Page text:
[This is the heading over a letter from Dr Jim Swire published in today's edition of The Herald. It reads as follows:]
Almost a throwaway line in the Prime Minister’s speech to conference was the allegation that Abdelbaset Ali Mohmed al Megrahi was “responsible” for the Lockerbie disaster (“MacAskill in the firing line over his decision to free Megrahi”, The Herald, October 7).
Maybe there are current issues so grave that attitudes to issues from the past have to be taken on the word of experienced English civil servants without question. Or perhaps the current degree of devolution, coupled to the independence of Scotland’s legal system, has sealed reality from his eyes and ears over Lockerbie.
Yet in 1989 the Conservative (Thatcher) Government handed the investigation and prosecution of the most outrageous of all terrorist attacks in the UK to Scotland. One might expect, therefore, with the current prominence of terror on the agenda, that he should carefully weigh up for himself the implications of the handling of the UK’s nearest equivalent to 9/11.
Mr Cameron relies upon the Lockerbie verdict. However, even a casual review of available material would reveal there are increasing reservations about that verdict.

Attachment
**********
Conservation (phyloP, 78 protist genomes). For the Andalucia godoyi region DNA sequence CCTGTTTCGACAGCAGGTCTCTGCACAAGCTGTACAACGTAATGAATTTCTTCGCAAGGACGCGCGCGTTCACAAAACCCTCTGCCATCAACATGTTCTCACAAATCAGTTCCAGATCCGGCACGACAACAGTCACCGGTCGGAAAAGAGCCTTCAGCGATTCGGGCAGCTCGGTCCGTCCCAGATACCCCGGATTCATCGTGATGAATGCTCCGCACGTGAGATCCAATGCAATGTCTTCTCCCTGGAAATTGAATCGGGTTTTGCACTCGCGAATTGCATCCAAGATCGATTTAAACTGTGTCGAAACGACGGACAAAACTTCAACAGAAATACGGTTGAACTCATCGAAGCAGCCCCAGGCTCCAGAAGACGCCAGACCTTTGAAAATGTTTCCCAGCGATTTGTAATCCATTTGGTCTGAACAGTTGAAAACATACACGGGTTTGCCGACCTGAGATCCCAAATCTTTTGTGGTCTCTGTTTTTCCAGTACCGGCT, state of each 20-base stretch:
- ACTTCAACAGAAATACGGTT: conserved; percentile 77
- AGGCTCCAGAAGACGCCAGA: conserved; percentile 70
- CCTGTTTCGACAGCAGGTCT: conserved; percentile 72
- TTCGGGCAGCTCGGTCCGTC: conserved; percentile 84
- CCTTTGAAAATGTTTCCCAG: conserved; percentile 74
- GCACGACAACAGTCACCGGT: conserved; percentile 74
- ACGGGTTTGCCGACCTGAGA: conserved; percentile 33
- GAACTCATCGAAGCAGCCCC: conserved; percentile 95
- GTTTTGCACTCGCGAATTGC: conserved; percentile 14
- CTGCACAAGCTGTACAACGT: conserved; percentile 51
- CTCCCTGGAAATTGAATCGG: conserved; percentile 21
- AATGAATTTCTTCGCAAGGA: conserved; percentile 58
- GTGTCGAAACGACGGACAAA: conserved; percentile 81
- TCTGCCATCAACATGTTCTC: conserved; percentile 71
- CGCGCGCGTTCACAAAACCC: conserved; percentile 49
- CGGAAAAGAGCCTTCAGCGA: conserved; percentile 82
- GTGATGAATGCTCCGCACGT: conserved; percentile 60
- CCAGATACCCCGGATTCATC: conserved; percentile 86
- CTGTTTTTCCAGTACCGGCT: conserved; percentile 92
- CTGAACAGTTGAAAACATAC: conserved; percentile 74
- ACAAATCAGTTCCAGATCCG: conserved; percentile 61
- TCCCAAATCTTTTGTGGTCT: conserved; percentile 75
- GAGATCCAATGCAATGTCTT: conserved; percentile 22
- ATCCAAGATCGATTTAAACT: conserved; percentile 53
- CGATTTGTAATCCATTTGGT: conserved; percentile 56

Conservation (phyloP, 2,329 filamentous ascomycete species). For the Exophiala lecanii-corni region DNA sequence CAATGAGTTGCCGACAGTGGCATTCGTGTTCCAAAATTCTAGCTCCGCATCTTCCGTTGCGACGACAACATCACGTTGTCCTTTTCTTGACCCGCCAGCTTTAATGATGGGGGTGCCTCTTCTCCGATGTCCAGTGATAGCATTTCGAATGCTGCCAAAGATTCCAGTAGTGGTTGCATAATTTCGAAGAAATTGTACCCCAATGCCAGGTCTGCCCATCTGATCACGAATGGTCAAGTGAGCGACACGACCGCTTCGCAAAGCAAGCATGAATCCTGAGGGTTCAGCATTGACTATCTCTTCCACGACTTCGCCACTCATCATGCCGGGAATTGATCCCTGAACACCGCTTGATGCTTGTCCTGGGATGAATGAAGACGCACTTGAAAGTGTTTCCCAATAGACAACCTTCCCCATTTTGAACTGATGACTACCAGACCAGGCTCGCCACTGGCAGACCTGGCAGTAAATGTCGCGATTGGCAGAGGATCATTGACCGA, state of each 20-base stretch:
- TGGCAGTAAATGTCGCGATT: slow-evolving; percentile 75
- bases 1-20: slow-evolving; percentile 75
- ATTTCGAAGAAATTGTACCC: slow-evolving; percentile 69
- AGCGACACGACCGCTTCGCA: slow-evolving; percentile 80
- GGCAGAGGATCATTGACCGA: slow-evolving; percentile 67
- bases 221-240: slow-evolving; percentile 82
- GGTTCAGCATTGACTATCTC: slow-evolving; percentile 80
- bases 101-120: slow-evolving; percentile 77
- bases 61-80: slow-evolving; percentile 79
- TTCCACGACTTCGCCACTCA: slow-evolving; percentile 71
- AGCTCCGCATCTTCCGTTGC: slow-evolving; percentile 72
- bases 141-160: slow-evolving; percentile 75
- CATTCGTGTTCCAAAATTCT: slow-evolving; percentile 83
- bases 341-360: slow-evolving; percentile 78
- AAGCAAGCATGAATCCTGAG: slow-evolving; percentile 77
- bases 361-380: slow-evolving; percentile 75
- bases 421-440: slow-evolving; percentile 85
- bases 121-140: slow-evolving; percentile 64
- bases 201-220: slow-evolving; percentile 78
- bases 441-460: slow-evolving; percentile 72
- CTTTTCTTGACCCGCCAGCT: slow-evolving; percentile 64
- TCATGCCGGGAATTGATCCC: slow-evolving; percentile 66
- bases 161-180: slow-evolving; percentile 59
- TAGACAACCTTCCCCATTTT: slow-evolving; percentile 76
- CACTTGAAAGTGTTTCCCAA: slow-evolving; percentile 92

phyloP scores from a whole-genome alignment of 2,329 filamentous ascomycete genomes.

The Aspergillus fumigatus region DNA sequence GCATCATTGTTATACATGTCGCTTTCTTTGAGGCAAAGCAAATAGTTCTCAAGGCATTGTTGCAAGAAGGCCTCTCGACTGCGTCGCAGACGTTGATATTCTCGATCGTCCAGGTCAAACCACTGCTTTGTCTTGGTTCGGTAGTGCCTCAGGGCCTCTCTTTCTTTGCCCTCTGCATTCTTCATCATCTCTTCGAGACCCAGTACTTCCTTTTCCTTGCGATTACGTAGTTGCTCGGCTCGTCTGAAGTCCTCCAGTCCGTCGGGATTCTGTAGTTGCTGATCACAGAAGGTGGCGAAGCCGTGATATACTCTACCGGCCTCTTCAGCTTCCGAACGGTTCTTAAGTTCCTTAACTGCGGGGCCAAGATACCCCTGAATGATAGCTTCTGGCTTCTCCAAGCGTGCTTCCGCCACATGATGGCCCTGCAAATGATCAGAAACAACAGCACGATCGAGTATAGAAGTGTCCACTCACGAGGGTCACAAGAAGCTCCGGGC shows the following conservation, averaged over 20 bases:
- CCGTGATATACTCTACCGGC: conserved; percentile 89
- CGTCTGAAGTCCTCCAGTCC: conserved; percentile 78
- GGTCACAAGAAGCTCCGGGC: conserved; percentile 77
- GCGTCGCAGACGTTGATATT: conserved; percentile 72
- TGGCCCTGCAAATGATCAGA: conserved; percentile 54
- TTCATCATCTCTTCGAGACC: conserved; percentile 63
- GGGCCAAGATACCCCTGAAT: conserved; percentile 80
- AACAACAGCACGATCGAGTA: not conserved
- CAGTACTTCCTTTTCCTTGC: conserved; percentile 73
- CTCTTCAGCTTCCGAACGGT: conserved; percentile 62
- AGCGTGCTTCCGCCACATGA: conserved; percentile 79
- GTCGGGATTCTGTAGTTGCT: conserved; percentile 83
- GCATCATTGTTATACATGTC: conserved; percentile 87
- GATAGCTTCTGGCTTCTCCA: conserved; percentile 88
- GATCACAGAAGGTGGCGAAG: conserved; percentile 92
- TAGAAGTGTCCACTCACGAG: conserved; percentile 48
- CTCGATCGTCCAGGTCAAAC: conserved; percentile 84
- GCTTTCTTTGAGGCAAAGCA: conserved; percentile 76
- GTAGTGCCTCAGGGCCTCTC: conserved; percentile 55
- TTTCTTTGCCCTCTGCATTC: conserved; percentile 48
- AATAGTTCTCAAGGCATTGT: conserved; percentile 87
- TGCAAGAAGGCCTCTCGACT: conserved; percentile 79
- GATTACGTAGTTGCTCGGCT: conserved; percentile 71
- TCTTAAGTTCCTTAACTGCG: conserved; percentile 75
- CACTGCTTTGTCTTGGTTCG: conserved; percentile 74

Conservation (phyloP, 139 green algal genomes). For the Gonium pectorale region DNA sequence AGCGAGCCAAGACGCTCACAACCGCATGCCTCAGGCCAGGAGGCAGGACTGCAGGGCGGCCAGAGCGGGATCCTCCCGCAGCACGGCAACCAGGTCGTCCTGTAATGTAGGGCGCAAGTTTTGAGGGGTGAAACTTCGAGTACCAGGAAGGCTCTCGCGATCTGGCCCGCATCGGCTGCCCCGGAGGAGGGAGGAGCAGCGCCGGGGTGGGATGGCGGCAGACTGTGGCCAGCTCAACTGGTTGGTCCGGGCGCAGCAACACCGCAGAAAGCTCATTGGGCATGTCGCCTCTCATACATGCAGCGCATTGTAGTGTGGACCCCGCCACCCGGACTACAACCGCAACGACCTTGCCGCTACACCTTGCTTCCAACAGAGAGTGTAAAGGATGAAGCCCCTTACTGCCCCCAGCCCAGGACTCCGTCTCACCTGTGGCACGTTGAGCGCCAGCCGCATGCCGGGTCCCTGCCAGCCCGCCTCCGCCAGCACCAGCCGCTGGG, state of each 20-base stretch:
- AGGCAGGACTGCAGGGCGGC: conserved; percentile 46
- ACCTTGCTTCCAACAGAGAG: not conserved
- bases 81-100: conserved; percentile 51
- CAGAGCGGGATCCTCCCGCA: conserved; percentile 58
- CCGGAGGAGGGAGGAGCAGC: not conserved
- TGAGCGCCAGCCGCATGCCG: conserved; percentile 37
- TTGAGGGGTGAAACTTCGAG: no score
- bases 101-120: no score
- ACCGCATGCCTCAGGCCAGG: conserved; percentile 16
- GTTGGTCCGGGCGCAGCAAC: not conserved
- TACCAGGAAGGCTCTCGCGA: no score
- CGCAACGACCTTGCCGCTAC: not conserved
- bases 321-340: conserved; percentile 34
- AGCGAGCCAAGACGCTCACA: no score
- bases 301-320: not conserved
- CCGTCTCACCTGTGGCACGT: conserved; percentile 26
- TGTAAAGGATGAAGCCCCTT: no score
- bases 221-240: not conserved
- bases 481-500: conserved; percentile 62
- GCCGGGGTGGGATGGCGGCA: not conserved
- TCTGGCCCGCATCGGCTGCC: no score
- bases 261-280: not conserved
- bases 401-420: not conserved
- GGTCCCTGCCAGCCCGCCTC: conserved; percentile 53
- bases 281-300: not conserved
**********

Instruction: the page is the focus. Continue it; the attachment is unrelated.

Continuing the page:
Mr Cameron should be reminded that eventually the truth has a habit of coming out, and to rely on the verdict is to ignore the opinion of the UN’s observer at the trial, of an increasing number of lawyers, plus some of those bereaved by the tragedy, many people in Scotland and, last but not least, the findings of the Scottish Criminal Cases Review Commission (SCCRC).
Accustomed as he is to berating the performance of his two predecessors in office, Mr Cameron might also reassess the undignified scramble by Jack Straw to overwhelm the Commons Committee on Human Rights, following Tony Blair’s “deal in the desert” in order to get the resulting prisoner transfer agreement with Colonel Gaddafi’s regime ratified in time to be available for use in stopping an appeal by Megrahi, an appeal many believed would have overturned the verdict. Fortunately, Scotland turned its back on that shady business.
Mr Cameron is well brought up and expensively educated: he will know the parable of the man who built his house upon the sand. [Note by RB: Mr Cameron and Dr Swire are both old boys of the same school.] He should ponder on it now, before taking out a mortgage to build a house which may have no foundations. The SCCRC, and an increasing number of Scottish people, are not content to accept without further review, that Megrahi was guilty as charged. Scotland needs to build its house upon rock, not the shifting mists still surrounding this sad case. Mr Cameron may come to regret his throwaway line.
[The other letters on the topic are also worth reading.]